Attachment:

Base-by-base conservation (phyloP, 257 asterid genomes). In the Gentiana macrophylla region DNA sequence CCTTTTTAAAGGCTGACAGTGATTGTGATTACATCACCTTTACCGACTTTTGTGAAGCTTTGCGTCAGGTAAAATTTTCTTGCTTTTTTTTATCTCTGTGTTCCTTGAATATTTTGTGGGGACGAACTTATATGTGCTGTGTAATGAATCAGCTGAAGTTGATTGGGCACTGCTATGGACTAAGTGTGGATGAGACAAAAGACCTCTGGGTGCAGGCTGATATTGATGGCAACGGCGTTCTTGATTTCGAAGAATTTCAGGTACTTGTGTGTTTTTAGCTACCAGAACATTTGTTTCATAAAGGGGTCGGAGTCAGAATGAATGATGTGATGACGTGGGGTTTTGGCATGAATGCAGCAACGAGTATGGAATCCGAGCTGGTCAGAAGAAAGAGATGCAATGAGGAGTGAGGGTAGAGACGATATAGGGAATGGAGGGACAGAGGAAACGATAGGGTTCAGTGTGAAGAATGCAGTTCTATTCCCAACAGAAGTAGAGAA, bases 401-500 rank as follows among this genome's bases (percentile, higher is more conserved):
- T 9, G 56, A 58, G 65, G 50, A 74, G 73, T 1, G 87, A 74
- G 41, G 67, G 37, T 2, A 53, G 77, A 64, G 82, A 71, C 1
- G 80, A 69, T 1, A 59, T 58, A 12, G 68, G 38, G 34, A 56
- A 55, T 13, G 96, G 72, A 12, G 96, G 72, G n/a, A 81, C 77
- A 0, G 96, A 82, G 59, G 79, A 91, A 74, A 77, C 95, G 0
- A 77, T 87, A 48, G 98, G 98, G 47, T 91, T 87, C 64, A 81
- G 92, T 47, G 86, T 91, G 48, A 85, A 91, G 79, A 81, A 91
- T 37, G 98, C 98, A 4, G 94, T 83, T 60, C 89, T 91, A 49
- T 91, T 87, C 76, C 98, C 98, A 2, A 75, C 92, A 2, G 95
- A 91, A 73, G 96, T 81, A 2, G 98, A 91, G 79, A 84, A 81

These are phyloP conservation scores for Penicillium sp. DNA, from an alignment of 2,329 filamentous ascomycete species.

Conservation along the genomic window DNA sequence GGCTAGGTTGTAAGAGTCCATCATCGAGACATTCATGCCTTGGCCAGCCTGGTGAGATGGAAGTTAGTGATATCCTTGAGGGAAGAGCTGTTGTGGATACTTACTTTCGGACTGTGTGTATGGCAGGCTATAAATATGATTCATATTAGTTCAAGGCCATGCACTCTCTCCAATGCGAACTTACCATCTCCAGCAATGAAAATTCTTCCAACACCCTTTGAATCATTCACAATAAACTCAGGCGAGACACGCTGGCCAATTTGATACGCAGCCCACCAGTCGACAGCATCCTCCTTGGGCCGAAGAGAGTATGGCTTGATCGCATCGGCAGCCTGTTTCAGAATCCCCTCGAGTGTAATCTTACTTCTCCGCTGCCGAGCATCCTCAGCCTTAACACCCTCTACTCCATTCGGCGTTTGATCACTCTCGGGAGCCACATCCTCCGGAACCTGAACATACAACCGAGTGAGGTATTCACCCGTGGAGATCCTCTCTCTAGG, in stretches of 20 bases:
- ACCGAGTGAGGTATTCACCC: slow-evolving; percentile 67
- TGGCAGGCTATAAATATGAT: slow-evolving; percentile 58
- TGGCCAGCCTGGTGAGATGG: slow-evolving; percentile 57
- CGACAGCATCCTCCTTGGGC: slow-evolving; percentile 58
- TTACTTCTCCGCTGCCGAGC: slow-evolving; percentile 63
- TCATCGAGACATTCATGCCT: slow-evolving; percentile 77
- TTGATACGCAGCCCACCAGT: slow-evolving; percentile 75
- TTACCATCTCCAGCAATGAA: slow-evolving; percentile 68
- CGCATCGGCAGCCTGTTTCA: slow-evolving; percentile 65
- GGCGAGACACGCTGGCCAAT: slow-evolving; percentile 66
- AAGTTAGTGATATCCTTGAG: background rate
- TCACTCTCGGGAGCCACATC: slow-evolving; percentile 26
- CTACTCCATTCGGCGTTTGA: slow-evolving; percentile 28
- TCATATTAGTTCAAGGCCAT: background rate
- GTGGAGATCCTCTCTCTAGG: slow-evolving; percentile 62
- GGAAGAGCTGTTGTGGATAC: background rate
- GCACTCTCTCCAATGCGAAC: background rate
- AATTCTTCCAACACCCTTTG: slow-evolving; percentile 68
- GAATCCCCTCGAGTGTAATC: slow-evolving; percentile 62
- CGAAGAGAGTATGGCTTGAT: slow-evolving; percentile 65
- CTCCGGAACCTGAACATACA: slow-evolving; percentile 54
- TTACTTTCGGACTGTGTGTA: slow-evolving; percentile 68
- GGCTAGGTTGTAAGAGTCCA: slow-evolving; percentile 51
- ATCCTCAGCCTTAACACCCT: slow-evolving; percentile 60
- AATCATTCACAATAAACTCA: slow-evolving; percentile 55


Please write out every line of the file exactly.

Base-by-base conservation (phyloP, 257 asterid genomes). In the Gentiana macrophylla region DNA sequence CCTTTTTAAAGGCTGACAGTGATTGTGATTACATCACCTTTACCGACTTTTGTGAAGCTTTGCGTCAGGTAAAATTTTCTTGCTTTTTTTTATCTCTGTGTTCCTTGAATATTTTGTGGGGACGAACTTATATGTGCTGTGTAATGAATCAGCTGAAGTTGATTGGGCACTGCTATGGACTAAGTGTGGATGAGACAAAAGACCTCTGGGTGCAGGCTGATATTGATGGCAACGGCGTTCTTGATTTCGAAGAATTTCAGGTACTTGTGTGTTTTTAGCTACCAGAACATTTGTTTCATAAAGGGGTCGGAGTCAGAATGAATGATGTGATGACGTGGGGTTTTGGCATGAATGCAGCAACGAGTATGGAATCCGAGCTGGTCAGAAGAAAGAGATGCAATGAGGAGTGAGGGTAGAGACGATATAGGGAATGGAGGGACAGAGGAAACGATAGGGTTCAGTGTGAAGAATGCAGTTCTATTCCCAACAGAAGTAGAGAA, bases 401-500 rank as follows among this genome's bases (percentile, higher is more conserved):
- T 9, G 56, A 58, G 65, G 50, A 74, G 73, T 1, G 87, A 74
- G 41, G 67, G 37, T 2, A 53, G 77, A 64, G 82, A 71, C 1
- G 80, A 69, T 1, A 59, T 58, A 12, G 68, G 38, G 34, A 56
- A 55, T 13, G 96, G 72, A 12, G 96, G 72, G n/a, A 81, C 77
- A 0, G 96, A 82, G 59, G 79, A 91, A 74, A 77, C 95, G 0
- A 77, T 87, A 48, G 98, G 98, G 47, T 91, T 87, C 64, A 81
- G 92, T 47, G 86, T 91, G 48, A 85, A 91, G 79, A 81, A 91
- T 37, G 98, C 98, A 4, G 94, T 83, T 60, C 89, T 91, A 49
- T 91, T 87, C 76, C 98, C 98, A 2, A 75, C 92, A 2, G 95
- A 91, A 73, G 96, T 81, A 2, G 98, A 91, G 79, A 84, A 81

These are phyloP conservation scores for Penicillium sp. DNA, from an alignment of 2,329 filamentous ascomycete species.

Conservation along the genomic window DNA sequence GGCTAGGTTGTAAGAGTCCATCATCGAGACATTCATGCCTTGGCCAGCCTGGTGAGATGGAAGTTAGTGATATCCTTGAGGGAAGAGCTGTTGTGGATACTTACTTTCGGACTGTGTGTATGGCAGGCTATAAATATGATTCATATTAGTTCAAGGCCATGCACTCTCTCCAATGCGAACTTACCATCTCCAGCAATGAAAATTCTTCCAACACCCTTTGAATCATTCACAATAAACTCAGGCGAGACACGCTGGCCAATTTGATACGCAGCCCACCAGTCGACAGCATCCTCCTTGGGCCGAAGAGAGTATGGCTTGATCGCATCGGCAGCCTGTTTCAGAATCCCCTCGAGTGTAATCTTACTTCTCCGCTGCCGAGCATCCTCAGCCTTAACACCCTCTACTCCATTCGGCGTTTGATCACTCTCGGGAGCCACATCCTCCGGAACCTGAACATACAACCGAGTGAGGTATTCACCCGTGGAGATCCTCTCTCTAGG, in stretches of 20 bases:
- ACCGAGTGAGGTATTCACCC: slow-evolving; percentile 67
- TGGCAGGCTATAAATATGAT: slow-evolving; percentile 58
- TGGCCAGCCTGGTGAGATGG: slow-evolving; percentile 57
- CGACAGCATCCTCCTTGGGC: slow-evolving; percentile 58
- TTACTTCTCCGCTGCCGAGC: slow-evolving; percentile 63
- TCATCGAGACATTCATGCCT: slow-evolving; percentile 77
- TTGATACGCAGCCCACCAGT: slow-evolving; percentile 75
- TTACCATCTCCAGCAATGAA: slow-evolving; percentile 68
- CGCATCGGCAGCCTGTTTCA: slow-evolving; percentile 65
- GGCGAGACACGCTGGCCAAT: slow-evolving; percentile 66
- AAGTTAGTGATATCCTTGAG: background rate
- TCACTCTCGGGAGCCACATC: slow-evolving; percentile 26
- CTACTCCATTCGGCGTTTGA: slow-evolving; percentile 28
- TCATATTAGTTCAAGGCCAT: background rate
- GTGGAGATCCTCTCTCTAGG: slow-evolving; percentile 62
- GGAAGAGCTGTTGTGGATAC: background rate
- GCACTCTCTCCAATGCGAAC: background rate
- AATTCTTCCAACACCCTTTG: slow-evolving; percentile 68
- GAATCCCCTCGAGTGTAATC: slow-evolving; percentile 62
- CGAAGAGAGTATGGCTTGAT: slow-evolving; percentile 65
- CTCCGGAACCTGAACATACA: slow-evolving; percentile 54
- TTACTTTCGGACTGTGTGTA: slow-evolving; percentile 68
- GGCTAGGTTGTAAGAGTCCA: slow-evolving; percentile 51
- ATCCTCAGCCTTAACACCCT: slow-evolving; percentile 60
- AATCATTCACAATAAACTCA: slow-evolving; percentile 55